Three strikes and you’re out. At least, you were out until last Tuesday. In my election post last week, I mentioned that Prop 36, a ballot initiative that would reform California’s three-strikes law, was up for consideration. On election day, the people of California rallied and passed Prop 36 by a wide margin (68.6% yes, 31.4% no) and the three-strikes law struck out.
What is the three-strikes law?
For the unfamiliar, the three-strikes law was a draconian California law that allowed a person with three felonies (whether violent or non-violent) to be locked away for life. Former inmate Norman Williams, for example, got his three strikes for 1) illegally entering an empty apartment, 2) lifting some art supplies, and 3) stealing a car jack, which would ultimately land him a life sentence. Needless to say, the intended effects of the three-strikes law have long been dwarfed by its realities. A reporter’s interview of a group of lifers at San Quentin summarizes the unintended effects of three-strikes perfectly—several of the inmates interviewed (all serving time for non-violent offenses under three strikes) had actually supported the law when it first came out. (See Aljazeera English’s expose starting at 9:34).
The passage of Prop 36 is an amazing victory. Most amazingly, this is a victory that is not limited to prospective change, it is one that extends retroactively. As Slate’s Emily Bazelon explains, “the passage of Proposition 36 marks the first time U.S. voters have passed a sentencing reduction that applies to people who are already in prison.” In short, hundreds, and possibly thousands, of inmates who are currently serving life sentences for nonviolent offenses (i.e. non-murders, rapes, or child molestations) will now be able to request judges to reevaluate their sentences.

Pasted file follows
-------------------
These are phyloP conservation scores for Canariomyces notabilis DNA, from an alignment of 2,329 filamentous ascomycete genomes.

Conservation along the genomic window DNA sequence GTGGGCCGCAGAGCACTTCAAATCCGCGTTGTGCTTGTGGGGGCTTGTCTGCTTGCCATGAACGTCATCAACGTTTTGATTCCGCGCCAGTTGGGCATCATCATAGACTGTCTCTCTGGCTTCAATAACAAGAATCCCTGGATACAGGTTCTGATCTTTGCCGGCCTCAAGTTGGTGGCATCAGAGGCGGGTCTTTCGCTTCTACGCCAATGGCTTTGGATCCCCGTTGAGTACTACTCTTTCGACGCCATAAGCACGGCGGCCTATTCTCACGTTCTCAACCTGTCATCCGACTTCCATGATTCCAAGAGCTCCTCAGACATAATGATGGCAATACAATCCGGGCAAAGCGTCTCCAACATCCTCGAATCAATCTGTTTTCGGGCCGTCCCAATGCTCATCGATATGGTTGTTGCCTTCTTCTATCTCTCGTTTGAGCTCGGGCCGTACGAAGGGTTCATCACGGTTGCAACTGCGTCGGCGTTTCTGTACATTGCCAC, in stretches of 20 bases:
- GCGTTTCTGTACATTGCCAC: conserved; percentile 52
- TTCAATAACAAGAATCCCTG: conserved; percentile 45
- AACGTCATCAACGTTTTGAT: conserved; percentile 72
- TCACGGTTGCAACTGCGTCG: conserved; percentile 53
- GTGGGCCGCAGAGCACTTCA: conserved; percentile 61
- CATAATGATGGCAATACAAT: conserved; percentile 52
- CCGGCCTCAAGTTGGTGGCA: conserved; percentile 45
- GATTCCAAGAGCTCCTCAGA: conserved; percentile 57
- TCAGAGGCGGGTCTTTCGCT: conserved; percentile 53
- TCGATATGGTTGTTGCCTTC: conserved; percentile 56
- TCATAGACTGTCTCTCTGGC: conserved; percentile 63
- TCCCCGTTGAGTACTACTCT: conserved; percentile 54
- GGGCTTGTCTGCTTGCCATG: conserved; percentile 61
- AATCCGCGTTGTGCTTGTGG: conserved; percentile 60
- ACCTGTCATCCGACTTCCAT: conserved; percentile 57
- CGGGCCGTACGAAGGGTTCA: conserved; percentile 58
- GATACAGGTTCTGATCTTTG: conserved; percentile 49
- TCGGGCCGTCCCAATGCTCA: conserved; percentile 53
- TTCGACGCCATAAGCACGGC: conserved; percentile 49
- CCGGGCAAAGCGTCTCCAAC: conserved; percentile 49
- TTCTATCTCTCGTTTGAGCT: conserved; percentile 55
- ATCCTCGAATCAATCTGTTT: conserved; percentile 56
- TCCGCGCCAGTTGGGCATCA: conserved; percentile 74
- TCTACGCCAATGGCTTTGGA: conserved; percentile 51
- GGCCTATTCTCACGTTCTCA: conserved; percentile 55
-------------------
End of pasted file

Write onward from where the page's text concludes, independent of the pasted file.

Three-strikes and Brown v. Plata
Victory may be sweet, but for California, crimnial justice reform has always felt like an effort to dig out of a hole rather than an effort to make steps forward. The golden state has a serious over incarceration problem, a problem it has only recently begun to come to terms with. In 2011, the Supreme Court addressed the issue of overcrowding in California state prisons with the case Brown v. Plata. Plata began in the lower courts as an effort to change California prison conditions for inmates who were severely mentally ill. As the investigation deepened, it became clear that the root of the problem was the serious overcrowding in California’s prison system (the state was operating at 200% capacity). The three-strikes law had inevitably contributed to these overcrowded conditions.
A narrow majority of the Court (split 5-4 along party lines) called for the overcrowded California prison system to be “realigned” so the prison population would be reduced to 137.5%—still over capacity, but slightly more within reason. The fallout from Plata has yet to be realized. It was a common misconception (a misconception made even by Justice Scalia) that prisoners would be released into the streets after Plata, but the reality was not much better. In reality, most of these prisoners would instead be transfered to cash-strapped state jails. Thus, as prisons scramble to reduce populations, state jails will feel the brunt of realignment efforts.
The pendulum swings…
When Plata was decided, prison reformists rejoiced. But the victory was in many ways hollow. The Court was putting a finger in the dam by redistributing California’s prison population—prisons would be adjusted to be less crowded, but nothing was being done to stem the flow of incarcerated peoples the kept streaming into California’s prisons. With Prop 36’s reforms of the three-strikes law, less non-violent offenders will be wasting away in prison cells. And Plata‘s promise to lessen prison overcrowding now becomes more fulfilled.
California’s proposition is a victory in more ways than one. Moreso than Plata (which was decided by nine over-educated legal scholars), Prop 36 represents a positive shift in favor of prison reform, it represents a shift in public opinion writ large. 6,193,431 votes attest to this shift. That a prison reform initiative could pass by popular vote is an indication that the pendulum on criminal justice could be slowly, almost imperceptibly, swinging in the other direction. And that is a victory truly worth celebrating.